? 12457 aduasqa1 154 20   603M  6020K sleep    0:00  0.27  0.21 oracleamuasqa1
  ?  1503 root      50 20 23928K  2308K run    911:44  0.20  0.20 midaemon
  ?  2379 aduasqa1 154 20   603M  7740K sleep   11:24  0.19  0.19 oracleamuasqa1
  ?  2136 root     152 20 16096K  2528K run     22:10  0.18  0.18 rep_server
  ?  2138 root     152 20 13528K  1572K run     17:00  0.18  0.18 agdbserver
  ? 12449 aduasqa1 154 20   601M  4980K sleep    0:00  0.20  0.17 oracleamuasqa1
  ? 12455 aduasqa1 154 20   602M  5940K sleep    0:00  0.21  0.17 oracleamuasqa1
  ? 12453 aduasqa1 154 20   602M  6132K sleep    0:00  0.20  0.17 oracleamuasqa1
  ? 21673 aduasqa1 152 20   652M   602M run      7:21  0.16  0.16 emagent
  ?  1535 root     127 20 45656K 13336K sleep  245:32  0.16  0.16 scopeux
  ? 24707 amwmqa   152 20 20324K  5400K run      1:06  0.16  0.16 nodemgr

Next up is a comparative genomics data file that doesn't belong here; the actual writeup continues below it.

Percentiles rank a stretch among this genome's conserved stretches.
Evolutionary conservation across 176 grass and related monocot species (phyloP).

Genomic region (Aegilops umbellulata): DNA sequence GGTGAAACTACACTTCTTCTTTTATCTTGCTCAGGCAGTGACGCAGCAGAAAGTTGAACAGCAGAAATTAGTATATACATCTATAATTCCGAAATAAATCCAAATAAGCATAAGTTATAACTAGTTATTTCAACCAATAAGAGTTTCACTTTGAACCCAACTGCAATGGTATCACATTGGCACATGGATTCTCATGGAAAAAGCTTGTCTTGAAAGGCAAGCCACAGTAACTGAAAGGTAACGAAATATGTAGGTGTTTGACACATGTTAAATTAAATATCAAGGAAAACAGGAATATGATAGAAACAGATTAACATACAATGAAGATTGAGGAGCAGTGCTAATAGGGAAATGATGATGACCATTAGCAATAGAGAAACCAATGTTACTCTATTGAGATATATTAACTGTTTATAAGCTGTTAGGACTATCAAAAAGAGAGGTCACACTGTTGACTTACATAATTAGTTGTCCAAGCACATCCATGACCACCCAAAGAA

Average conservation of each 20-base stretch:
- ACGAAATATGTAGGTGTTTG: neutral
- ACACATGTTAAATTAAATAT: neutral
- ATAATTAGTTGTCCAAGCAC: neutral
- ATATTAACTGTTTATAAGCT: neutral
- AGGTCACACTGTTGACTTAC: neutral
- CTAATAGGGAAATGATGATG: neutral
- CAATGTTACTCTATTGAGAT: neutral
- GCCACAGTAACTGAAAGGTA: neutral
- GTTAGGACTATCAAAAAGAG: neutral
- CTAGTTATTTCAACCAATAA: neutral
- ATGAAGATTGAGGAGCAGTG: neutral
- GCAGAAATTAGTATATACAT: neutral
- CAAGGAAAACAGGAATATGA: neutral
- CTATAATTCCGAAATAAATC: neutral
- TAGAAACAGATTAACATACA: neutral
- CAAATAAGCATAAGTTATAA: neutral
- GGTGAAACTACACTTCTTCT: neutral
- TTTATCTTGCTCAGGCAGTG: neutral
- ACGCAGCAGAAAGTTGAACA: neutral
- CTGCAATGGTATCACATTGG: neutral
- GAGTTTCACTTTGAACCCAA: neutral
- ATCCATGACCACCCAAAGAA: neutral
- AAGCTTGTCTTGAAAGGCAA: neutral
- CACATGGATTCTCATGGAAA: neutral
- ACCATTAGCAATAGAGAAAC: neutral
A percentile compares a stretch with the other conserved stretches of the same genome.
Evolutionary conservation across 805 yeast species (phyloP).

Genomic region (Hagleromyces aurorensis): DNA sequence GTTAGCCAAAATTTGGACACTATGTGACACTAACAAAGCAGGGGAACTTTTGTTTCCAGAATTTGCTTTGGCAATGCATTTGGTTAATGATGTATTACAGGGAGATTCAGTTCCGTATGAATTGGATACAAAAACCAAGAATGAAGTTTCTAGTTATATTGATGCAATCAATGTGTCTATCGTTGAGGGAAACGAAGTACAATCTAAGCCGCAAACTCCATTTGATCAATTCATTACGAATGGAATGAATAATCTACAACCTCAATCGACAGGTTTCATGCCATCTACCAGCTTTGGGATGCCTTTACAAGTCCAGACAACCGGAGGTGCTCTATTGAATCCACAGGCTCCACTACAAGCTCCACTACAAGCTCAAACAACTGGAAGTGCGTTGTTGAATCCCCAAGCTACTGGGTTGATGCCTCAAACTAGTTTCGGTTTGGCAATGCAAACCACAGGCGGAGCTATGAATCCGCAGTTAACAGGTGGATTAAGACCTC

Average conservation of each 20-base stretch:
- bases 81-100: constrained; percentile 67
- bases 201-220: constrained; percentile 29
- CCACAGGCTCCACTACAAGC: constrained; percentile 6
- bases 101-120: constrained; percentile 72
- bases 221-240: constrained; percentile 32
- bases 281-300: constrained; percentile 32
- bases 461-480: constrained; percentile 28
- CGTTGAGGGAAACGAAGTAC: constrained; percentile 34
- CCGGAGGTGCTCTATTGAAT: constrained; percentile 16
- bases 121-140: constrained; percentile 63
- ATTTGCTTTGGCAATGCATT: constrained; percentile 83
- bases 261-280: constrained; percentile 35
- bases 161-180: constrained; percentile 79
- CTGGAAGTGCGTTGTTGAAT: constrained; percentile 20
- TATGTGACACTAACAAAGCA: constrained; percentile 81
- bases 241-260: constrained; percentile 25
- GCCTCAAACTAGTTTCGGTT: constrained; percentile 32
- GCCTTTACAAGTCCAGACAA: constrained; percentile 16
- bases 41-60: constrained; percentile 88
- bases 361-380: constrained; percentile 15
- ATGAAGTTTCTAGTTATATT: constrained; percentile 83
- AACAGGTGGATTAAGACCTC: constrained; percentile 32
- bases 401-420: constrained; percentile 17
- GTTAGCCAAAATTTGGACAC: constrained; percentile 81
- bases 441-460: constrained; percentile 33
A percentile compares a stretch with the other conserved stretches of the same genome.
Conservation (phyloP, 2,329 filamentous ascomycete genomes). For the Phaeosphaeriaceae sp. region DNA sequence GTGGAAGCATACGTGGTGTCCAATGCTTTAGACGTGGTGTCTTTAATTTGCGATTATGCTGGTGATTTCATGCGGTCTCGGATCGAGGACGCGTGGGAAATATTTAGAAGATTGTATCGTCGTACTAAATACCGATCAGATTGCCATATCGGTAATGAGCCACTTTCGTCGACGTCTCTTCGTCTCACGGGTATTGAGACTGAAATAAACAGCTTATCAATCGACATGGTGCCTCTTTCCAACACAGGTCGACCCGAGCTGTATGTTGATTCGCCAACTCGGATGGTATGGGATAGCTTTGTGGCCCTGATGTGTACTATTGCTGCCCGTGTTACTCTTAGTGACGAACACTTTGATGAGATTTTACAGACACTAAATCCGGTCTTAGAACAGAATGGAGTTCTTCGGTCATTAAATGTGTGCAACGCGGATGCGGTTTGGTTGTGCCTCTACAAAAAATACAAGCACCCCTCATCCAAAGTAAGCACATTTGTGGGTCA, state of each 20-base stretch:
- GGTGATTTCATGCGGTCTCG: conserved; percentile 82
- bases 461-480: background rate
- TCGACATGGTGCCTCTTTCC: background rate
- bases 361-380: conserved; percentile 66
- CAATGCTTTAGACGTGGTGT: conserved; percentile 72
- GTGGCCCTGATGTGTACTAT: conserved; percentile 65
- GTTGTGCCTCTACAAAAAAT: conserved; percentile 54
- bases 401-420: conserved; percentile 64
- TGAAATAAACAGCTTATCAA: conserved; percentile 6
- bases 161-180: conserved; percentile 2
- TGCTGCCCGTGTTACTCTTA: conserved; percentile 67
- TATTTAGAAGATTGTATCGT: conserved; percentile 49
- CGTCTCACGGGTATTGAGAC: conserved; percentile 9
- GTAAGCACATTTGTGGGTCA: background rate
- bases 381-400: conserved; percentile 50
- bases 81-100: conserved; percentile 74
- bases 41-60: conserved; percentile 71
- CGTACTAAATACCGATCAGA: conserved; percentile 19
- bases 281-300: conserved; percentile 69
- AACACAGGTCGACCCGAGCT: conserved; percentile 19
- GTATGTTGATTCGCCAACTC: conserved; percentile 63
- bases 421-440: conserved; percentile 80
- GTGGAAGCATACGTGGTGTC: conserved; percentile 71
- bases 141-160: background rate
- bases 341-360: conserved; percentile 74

? 12445 aduasqa1 154 20   601M  4980K sleep    0:00  0.18  0.16 oracleamuasqa1
  ? 12463 aduasqa1 154 20   600M  3940K sleep    0:00  0.21  0.16 oracleamuasqa1
  ?  1744 aduasqa1 152 20 41708K  6264K run      8:40  0.15  0.15 tnslsnr
  ? 12441 aduasqa1 154 20   601M  4980K sleep    0:00  0.17  0.15 oracleamuasqa1
  ? 18762 amufsqa1 154 20   331M  1464K sleep    1:43  0.14  0.14 oracleamufsqa1
  ? 12459 aduasqa1 154 20   600M  3940K sleep    0:00  0.17  0.13 oracleamuasqa1
  ? 12461 aduasqa1 154 20   600M  3940K sleep    0:00  0.17  0.13 oracleamuasqa1
  ?  2139 root     152 20 14012K  1564K run     37:21  0.12  0.12 alarmgen
  ?  2264 aduasqa1 154 20   605M  7804K sleep    5:10  0.10  0.10 oracleamuasqa1

Thanks in advance
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Question by:monto1
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by:jgordos